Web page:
This is a repost from Watsons Unleashed, where I shared love lessons I’d learned by my husband’s and my fifth wedding anniversary in May 2010. At the end of this month, we celebrate our 10th anniversary and so I’ll be writing about love, marriage, and relationships for the next few weeks.
I’ve learned a lot about myself and about love in Brian’s and my time together, both as husband and wife and in the three years we shared before marriage. In celebration of our fifth anniversary, here are five love lessons I’ve learned:
- You can’t change your mate. You have to accept them as they are, in entirety. However, don’t be surprised when they change on you. Growing and changing along with them is part of the fun!
- Chemistry changes over time. It’s incredibly important to have compatibility and commitment, too.
- The disagreements you have before marriage will continue after you’re married unless you consciously do something to resolve them. Open communication is essential.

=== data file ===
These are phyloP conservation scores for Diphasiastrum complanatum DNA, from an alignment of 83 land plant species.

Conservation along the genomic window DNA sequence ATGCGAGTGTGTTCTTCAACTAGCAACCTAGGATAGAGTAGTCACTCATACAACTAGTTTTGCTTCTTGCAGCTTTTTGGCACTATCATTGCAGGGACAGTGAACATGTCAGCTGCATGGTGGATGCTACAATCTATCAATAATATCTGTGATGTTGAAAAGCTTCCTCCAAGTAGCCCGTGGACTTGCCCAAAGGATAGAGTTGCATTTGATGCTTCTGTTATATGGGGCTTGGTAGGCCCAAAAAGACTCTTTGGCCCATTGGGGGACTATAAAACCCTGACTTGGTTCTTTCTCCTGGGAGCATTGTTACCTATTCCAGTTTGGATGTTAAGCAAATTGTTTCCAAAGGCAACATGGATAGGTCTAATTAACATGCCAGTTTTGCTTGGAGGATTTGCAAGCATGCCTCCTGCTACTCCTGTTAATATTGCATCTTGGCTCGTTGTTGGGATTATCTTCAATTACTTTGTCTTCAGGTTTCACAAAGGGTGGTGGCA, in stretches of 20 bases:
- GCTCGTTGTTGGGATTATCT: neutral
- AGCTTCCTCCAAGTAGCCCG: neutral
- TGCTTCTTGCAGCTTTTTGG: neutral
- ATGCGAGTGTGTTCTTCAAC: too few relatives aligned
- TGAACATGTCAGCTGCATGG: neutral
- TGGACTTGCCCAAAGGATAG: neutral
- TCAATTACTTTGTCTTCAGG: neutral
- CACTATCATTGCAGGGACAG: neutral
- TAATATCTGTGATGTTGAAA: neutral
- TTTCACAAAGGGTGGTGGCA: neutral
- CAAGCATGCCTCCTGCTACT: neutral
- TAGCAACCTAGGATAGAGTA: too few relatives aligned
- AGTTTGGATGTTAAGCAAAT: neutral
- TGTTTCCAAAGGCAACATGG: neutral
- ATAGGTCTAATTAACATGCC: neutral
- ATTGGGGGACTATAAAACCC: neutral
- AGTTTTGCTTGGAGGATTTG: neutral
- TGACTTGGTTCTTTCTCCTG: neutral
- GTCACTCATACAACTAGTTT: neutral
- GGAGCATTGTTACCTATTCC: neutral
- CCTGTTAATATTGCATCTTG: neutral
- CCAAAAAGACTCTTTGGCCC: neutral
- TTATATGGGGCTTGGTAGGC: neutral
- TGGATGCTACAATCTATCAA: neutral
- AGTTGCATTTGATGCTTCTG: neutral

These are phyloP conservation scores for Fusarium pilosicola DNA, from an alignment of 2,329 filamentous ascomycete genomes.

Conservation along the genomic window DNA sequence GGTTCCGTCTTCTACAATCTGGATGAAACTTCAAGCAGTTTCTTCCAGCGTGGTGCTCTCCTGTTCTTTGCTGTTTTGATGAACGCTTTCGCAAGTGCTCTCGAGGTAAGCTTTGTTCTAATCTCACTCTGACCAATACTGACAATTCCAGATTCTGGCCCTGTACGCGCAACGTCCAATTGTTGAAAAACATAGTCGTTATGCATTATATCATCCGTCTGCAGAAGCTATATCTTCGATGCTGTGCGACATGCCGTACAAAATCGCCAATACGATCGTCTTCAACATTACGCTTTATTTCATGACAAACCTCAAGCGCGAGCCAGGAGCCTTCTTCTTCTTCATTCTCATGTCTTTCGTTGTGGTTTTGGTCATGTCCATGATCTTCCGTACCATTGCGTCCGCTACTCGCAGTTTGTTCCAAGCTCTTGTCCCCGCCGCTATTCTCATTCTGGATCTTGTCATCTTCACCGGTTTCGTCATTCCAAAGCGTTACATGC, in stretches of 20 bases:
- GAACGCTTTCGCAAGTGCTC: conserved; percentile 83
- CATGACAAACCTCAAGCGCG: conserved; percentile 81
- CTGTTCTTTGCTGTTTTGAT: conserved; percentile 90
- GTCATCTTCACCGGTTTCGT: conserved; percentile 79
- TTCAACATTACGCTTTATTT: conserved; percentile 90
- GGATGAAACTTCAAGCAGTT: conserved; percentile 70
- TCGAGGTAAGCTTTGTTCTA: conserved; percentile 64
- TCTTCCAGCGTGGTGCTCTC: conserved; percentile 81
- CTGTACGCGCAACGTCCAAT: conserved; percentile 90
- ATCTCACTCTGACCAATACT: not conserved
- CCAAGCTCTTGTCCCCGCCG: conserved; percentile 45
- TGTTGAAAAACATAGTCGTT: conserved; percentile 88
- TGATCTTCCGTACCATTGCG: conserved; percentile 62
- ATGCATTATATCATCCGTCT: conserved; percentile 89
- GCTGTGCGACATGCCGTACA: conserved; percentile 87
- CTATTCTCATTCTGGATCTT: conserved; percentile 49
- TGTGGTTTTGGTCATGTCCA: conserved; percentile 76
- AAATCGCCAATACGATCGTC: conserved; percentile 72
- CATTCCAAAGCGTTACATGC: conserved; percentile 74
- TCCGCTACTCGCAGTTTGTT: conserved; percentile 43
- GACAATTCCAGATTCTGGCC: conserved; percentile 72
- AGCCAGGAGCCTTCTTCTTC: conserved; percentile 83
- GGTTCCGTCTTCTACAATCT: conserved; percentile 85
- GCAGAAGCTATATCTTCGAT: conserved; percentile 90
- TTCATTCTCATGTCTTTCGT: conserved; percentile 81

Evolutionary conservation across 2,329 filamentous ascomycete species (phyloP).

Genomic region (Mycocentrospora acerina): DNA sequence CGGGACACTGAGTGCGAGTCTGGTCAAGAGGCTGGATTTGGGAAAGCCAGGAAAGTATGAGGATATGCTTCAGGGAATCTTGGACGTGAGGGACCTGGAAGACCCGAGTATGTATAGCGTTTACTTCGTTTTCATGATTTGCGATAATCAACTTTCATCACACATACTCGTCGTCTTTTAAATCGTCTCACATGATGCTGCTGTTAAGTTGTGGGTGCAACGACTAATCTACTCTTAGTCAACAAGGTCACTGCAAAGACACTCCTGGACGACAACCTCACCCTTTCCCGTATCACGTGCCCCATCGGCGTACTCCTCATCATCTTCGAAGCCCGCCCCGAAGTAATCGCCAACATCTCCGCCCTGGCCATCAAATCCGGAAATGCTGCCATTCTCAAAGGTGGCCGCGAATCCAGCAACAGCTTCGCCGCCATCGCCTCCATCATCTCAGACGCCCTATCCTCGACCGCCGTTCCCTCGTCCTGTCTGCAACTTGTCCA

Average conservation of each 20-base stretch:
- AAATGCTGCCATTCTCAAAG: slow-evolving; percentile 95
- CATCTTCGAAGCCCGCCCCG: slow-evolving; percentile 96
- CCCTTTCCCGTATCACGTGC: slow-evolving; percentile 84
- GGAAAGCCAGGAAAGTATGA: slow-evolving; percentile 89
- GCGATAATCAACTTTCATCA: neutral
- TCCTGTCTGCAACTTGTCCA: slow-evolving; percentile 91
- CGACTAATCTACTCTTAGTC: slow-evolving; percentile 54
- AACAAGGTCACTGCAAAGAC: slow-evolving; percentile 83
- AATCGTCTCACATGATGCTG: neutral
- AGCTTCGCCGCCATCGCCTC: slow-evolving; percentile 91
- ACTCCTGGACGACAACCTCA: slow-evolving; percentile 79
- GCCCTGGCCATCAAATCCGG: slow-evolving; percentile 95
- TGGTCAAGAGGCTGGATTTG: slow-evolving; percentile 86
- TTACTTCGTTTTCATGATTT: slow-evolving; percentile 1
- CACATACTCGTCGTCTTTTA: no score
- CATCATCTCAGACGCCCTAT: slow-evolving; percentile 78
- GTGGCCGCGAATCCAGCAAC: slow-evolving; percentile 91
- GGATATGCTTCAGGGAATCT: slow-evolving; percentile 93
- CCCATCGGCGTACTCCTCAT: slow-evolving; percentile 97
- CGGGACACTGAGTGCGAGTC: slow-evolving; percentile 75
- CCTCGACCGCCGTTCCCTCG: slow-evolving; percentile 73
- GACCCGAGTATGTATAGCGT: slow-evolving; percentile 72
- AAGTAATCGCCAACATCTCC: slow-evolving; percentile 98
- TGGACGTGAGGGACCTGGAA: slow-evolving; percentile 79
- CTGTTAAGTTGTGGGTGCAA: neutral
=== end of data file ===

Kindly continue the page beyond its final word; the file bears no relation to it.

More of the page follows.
- Sometimes you’ll have to choose between being “right” and being “happy.” In relationships and in life, happy is almost always the best answer.
- “Thank you” goes a long way. It’s a given that Brian is our family chef, but I still thank him every day for cooking for us. He, in return, thanks me for being the family dishwasher and laundress. We both feel appreciated and happier as a result.
Update 5/5/2015: Now that Brian and I are 10 years into our marriage, I’m happy to see that I can stand by all the love lessons I shared at year five. Here are a few more observations: